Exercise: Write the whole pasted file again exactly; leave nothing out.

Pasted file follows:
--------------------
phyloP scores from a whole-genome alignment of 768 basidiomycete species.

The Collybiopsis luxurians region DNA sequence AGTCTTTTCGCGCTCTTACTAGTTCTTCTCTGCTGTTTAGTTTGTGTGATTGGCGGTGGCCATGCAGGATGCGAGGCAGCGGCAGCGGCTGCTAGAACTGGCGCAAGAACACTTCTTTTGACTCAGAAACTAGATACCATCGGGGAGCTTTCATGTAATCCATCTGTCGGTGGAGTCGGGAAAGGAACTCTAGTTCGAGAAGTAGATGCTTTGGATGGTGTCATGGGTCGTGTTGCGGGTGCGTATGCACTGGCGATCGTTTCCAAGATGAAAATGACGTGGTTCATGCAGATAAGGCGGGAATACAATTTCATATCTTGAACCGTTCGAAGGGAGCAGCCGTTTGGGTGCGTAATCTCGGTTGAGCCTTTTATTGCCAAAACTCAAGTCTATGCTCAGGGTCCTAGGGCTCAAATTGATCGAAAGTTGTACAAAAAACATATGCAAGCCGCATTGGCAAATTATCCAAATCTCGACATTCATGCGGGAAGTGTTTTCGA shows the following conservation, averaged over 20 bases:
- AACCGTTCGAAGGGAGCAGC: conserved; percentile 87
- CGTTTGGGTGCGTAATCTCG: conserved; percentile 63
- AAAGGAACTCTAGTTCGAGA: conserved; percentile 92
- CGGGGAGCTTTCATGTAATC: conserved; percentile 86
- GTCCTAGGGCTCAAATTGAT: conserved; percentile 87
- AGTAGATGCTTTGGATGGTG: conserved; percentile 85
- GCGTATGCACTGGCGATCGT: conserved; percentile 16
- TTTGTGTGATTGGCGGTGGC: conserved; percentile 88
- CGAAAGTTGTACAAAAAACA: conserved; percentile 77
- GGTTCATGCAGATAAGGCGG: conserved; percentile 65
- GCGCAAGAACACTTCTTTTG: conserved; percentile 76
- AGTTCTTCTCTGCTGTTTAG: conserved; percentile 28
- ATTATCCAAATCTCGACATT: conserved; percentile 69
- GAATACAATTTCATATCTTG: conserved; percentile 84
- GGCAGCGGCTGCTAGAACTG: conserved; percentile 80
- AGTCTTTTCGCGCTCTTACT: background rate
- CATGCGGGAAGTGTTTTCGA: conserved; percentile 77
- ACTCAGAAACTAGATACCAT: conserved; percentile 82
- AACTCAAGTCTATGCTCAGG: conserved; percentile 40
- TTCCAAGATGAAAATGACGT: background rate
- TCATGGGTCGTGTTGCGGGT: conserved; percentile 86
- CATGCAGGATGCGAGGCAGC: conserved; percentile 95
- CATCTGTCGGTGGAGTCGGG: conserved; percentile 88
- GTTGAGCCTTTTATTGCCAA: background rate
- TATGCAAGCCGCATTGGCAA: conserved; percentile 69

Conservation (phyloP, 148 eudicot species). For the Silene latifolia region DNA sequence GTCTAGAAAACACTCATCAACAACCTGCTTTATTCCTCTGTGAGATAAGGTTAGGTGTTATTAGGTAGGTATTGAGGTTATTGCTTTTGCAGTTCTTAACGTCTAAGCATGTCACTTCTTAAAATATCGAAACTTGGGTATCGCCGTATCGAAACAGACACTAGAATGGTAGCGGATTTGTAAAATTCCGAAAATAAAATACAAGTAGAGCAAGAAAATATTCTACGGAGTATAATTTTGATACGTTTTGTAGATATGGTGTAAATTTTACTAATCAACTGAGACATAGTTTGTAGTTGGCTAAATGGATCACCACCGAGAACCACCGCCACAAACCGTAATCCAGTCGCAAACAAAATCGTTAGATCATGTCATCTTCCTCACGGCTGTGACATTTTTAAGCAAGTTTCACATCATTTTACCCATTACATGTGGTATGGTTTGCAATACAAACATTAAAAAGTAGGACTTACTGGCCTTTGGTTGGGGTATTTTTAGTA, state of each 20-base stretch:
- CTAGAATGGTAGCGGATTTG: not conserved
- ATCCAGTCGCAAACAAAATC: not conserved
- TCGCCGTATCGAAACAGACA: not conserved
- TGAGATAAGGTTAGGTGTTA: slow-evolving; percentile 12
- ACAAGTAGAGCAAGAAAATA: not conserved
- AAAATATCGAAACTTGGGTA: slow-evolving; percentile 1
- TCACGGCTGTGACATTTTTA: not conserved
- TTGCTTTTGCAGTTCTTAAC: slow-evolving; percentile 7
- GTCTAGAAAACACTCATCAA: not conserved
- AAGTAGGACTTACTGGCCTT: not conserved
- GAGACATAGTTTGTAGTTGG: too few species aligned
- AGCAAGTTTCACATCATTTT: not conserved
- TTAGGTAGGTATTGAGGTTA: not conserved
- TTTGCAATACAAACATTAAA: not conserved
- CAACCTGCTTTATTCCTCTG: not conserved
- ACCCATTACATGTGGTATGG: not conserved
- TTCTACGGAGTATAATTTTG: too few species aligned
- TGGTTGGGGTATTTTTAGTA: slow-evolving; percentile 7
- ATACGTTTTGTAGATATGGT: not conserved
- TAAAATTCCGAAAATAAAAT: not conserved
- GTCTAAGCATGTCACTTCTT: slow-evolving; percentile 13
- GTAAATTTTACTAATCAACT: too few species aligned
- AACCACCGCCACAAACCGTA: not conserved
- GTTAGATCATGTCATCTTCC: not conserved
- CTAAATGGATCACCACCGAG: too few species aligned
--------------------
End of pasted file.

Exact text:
phyloP scores from a whole-genome alignment of 768 basidiomycete species.

The Collybiopsis luxurians region DNA sequence AGTCTTTTCGCGCTCTTACTAGTTCTTCTCTGCTGTTTAGTTTGTGTGATTGGCGGTGGCCATGCAGGATGCGAGGCAGCGGCAGCGGCTGCTAGAACTGGCGCAAGAACACTTCTTTTGACTCAGAAACTAGATACCATCGGGGAGCTTTCATGTAATCCATCTGTCGGTGGAGTCGGGAAAGGAACTCTAGTTCGAGAAGTAGATGCTTTGGATGGTGTCATGGGTCGTGTTGCGGGTGCGTATGCACTGGCGATCGTTTCCAAGATGAAAATGACGTGGTTCATGCAGATAAGGCGGGAATACAATTTCATATCTTGAACCGTTCGAAGGGAGCAGCCGTTTGGGTGCGTAATCTCGGTTGAGCCTTTTATTGCCAAAACTCAAGTCTATGCTCAGGGTCCTAGGGCTCAAATTGATCGAAAGTTGTACAAAAAACATATGCAAGCCGCATTGGCAAATTATCCAAATCTCGACATTCATGCGGGAAGTGTTTTCGA shows the following conservation, averaged over 20 bases:
- AACCGTTCGAAGGGAGCAGC: conserved; percentile 87
- CGTTTGGGTGCGTAATCTCG: conserved; percentile 63
- AAAGGAACTCTAGTTCGAGA: conserved; percentile 92
- CGGGGAGCTTTCATGTAATC: conserved; percentile 86
- GTCCTAGGGCTCAAATTGAT: conserved; percentile 87
- AGTAGATGCTTTGGATGGTG: conserved; percentile 85
- GCGTATGCACTGGCGATCGT: conserved; percentile 16
- TTTGTGTGATTGGCGGTGGC: conserved; percentile 88
- CGAAAGTTGTACAAAAAACA: conserved; percentile 77
- GGTTCATGCAGATAAGGCGG: conserved; percentile 65
- GCGCAAGAACACTTCTTTTG: conserved; percentile 76
- AGTTCTTCTCTGCTGTTTAG: conserved; percentile 28
- ATTATCCAAATCTCGACATT: conserved; percentile 69
- GAATACAATTTCATATCTTG: conserved; percentile 84
- GGCAGCGGCTGCTAGAACTG: conserved; percentile 80
- AGTCTTTTCGCGCTCTTACT: background rate
- CATGCGGGAAGTGTTTTCGA: conserved; percentile 77
- ACTCAGAAACTAGATACCAT: conserved; percentile 82
- AACTCAAGTCTATGCTCAGG: conserved; percentile 40
- TTCCAAGATGAAAATGACGT: background rate
- TCATGGGTCGTGTTGCGGGT: conserved; percentile 86
- CATGCAGGATGCGAGGCAGC: conserved; percentile 95
- CATCTGTCGGTGGAGTCGGG: conserved; percentile 88
- GTTGAGCCTTTTATTGCCAA: background rate
- TATGCAAGCCGCATTGGCAA: conserved; percentile 69

Conservation (phyloP, 148 eudicot species). For the Silene latifolia region DNA sequence GTCTAGAAAACACTCATCAACAACCTGCTTTATTCCTCTGTGAGATAAGGTTAGGTGTTATTAGGTAGGTATTGAGGTTATTGCTTTTGCAGTTCTTAACGTCTAAGCATGTCACTTCTTAAAATATCGAAACTTGGGTATCGCCGTATCGAAACAGACACTAGAATGGTAGCGGATTTGTAAAATTCCGAAAATAAAATACAAGTAGAGCAAGAAAATATTCTACGGAGTATAATTTTGATACGTTTTGTAGATATGGTGTAAATTTTACTAATCAACTGAGACATAGTTTGTAGTTGGCTAAATGGATCACCACCGAGAACCACCGCCACAAACCGTAATCCAGTCGCAAACAAAATCGTTAGATCATGTCATCTTCCTCACGGCTGTGACATTTTTAAGCAAGTTTCACATCATTTTACCCATTACATGTGGTATGGTTTGCAATACAAACATTAAAAAGTAGGACTTACTGGCCTTTGGTTGGGGTATTTTTAGTA, state of each 20-base stretch:
- CTAGAATGGTAGCGGATTTG: not conserved
- ATCCAGTCGCAAACAAAATC: not conserved
- TCGCCGTATCGAAACAGACA: not conserved
- TGAGATAAGGTTAGGTGTTA: slow-evolving; percentile 12
- ACAAGTAGAGCAAGAAAATA: not conserved
- AAAATATCGAAACTTGGGTA: slow-evolving; percentile 1
- TCACGGCTGTGACATTTTTA: not conserved
- TTGCTTTTGCAGTTCTTAAC: slow-evolving; percentile 7
- GTCTAGAAAACACTCATCAA: not conserved
- AAGTAGGACTTACTGGCCTT: not conserved
- GAGACATAGTTTGTAGTTGG: too few species aligned
- AGCAAGTTTCACATCATTTT: not conserved
- TTAGGTAGGTATTGAGGTTA: not conserved
- TTTGCAATACAAACATTAAA: not conserved
- CAACCTGCTTTATTCCTCTG: not conserved
- ACCCATTACATGTGGTATGG: not conserved
- TTCTACGGAGTATAATTTTG: too few species aligned
- TGGTTGGGGTATTTTTAGTA: slow-evolving; percentile 7
- ATACGTTTTGTAGATATGGT: not conserved
- TAAAATTCCGAAAATAAAAT: not conserved
- GTCTAAGCATGTCACTTCTT: slow-evolving; percentile 13
- GTAAATTTTACTAATCAACT: too few species aligned
- AACCACCGCCACAAACCGTA: not conserved
- GTTAGATCATGTCATCTTCC: not conserved
- CTAAATGGATCACCACCGAG: too few species aligned